School tells us that the small one will ask to go to the loo in Spanish (or more likely, announce she's weed herself given her total disinterest in getting to the loo on time). The big one has been overheard speaking Spanish with his friends although he refuses to speak to the teachers in Spanish since he knows they speak English.
So it looks like the best way to heal 2016's divides may have to involve an increase in funding to a public service. But with a government in power that yells "cut!" more passionately than Steven Spielberg, this may be an unlikely scenario.
For many people the hardest part of learning a language isn't getting to grips with the grammar or the spellings, the conjugations or the colloquialisms. It's the embarrassment. More specifically, getting over it.
Two years ago I began learning Latin when I spied a grammar book on sale for 50p at my local train station (they do a recycling thing where second-hand books are sold for a small fee and the money goes to charity).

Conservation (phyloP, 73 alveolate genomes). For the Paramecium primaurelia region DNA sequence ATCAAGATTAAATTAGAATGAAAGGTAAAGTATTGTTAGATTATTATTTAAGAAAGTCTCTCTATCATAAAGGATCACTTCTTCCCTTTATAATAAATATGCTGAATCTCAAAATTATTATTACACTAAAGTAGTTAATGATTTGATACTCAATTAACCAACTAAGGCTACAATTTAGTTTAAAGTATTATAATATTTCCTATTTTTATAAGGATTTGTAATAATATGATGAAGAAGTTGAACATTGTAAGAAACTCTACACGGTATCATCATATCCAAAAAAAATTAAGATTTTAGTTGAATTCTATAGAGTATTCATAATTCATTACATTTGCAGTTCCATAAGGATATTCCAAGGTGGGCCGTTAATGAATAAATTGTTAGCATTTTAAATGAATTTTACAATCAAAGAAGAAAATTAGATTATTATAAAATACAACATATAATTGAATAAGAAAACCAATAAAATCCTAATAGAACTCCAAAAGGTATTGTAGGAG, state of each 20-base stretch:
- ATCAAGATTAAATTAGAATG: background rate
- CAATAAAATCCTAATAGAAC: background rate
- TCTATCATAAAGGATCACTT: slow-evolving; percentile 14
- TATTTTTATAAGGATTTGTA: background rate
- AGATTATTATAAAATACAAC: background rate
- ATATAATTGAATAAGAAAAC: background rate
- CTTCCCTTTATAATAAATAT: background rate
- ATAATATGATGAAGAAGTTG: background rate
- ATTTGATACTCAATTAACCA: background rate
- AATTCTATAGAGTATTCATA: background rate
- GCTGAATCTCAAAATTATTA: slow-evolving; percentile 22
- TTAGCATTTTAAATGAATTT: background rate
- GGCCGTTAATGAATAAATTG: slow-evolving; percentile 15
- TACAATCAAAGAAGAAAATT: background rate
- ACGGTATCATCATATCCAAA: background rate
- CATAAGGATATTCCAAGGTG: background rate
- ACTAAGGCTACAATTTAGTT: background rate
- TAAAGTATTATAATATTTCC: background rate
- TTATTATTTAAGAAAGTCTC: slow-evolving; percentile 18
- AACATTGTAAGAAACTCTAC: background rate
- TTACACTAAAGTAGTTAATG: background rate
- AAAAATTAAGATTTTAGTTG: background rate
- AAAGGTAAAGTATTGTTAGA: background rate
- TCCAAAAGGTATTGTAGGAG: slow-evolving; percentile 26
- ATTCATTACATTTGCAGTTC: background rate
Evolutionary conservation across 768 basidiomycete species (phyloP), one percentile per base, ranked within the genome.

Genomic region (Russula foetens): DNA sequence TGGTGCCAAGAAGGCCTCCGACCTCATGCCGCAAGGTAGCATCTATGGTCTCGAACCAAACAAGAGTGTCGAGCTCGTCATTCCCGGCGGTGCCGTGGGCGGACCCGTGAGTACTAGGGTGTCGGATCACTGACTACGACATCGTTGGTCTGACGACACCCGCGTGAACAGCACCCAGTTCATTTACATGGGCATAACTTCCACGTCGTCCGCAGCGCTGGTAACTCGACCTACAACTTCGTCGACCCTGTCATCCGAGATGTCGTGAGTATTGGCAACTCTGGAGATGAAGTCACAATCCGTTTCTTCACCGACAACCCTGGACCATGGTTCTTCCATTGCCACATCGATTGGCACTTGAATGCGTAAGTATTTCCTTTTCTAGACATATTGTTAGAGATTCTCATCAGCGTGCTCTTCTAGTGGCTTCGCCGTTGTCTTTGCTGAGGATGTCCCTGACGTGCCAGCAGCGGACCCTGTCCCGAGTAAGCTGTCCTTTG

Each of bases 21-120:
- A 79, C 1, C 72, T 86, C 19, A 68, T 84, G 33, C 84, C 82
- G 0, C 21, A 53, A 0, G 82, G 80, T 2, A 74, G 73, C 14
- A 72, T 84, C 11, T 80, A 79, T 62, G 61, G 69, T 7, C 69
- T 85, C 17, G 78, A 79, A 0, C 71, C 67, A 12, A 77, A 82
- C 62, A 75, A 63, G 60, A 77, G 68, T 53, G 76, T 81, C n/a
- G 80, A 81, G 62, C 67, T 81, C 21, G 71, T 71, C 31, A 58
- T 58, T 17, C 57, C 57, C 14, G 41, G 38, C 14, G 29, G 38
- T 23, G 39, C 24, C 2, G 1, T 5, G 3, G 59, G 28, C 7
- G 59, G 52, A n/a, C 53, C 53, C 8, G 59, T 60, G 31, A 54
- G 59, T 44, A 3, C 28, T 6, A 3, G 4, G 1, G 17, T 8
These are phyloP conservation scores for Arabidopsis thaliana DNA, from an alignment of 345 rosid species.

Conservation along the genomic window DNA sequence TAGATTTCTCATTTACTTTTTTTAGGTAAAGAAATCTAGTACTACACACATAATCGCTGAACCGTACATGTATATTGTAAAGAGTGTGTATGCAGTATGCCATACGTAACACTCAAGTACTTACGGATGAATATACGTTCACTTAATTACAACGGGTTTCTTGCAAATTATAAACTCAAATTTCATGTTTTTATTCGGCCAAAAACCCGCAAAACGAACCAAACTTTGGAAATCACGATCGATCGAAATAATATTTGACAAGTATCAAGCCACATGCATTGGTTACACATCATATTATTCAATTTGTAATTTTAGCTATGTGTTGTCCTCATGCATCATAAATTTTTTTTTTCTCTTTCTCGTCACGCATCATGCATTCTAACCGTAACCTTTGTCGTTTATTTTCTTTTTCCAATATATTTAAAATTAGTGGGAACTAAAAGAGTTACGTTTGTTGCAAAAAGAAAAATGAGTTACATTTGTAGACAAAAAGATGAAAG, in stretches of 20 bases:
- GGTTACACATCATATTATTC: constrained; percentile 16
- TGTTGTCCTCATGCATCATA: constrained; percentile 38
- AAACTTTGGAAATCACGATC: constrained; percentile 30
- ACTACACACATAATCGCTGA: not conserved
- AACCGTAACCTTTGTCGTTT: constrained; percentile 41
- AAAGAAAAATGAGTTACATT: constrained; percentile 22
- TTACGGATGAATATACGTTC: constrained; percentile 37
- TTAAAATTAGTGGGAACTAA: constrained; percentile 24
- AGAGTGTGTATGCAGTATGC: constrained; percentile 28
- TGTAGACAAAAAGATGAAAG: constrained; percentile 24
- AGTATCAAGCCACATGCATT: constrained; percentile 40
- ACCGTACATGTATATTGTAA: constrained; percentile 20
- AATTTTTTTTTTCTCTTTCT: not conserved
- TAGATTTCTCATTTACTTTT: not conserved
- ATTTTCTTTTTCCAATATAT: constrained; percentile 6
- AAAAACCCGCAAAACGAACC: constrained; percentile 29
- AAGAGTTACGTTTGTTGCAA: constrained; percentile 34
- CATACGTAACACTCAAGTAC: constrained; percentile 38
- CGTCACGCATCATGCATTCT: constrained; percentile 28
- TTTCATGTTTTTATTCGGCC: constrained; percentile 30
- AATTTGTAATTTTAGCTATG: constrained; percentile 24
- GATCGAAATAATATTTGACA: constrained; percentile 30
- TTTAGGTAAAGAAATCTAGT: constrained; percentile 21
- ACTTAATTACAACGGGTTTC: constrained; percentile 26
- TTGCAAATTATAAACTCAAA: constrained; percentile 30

Our language courses need to focus on language fluency, perhaps by other subjects being taught in the language, thus killing two birds with the one Rosetta stone, so to speak. Starting to learn them a bit earlier wouldn't exactly hurt either. We already make such an effort to raise global citizens, children of the world - let's now make sure their voices can be heard, a
For anyone determined to perpetuate the myth that we don't need to learn foreign languages in the UK because 'everyone speaks English anyway', there's a clear wake-up call in this new research. Less than a quarter of managers in China and well under half in Brazil say their businesses use English on a daily basis.
Chinese Mandarin is clearly the number one language for native speakers, who number approximately 800 million. But when that figure is combined with non-native speakers, English wins out.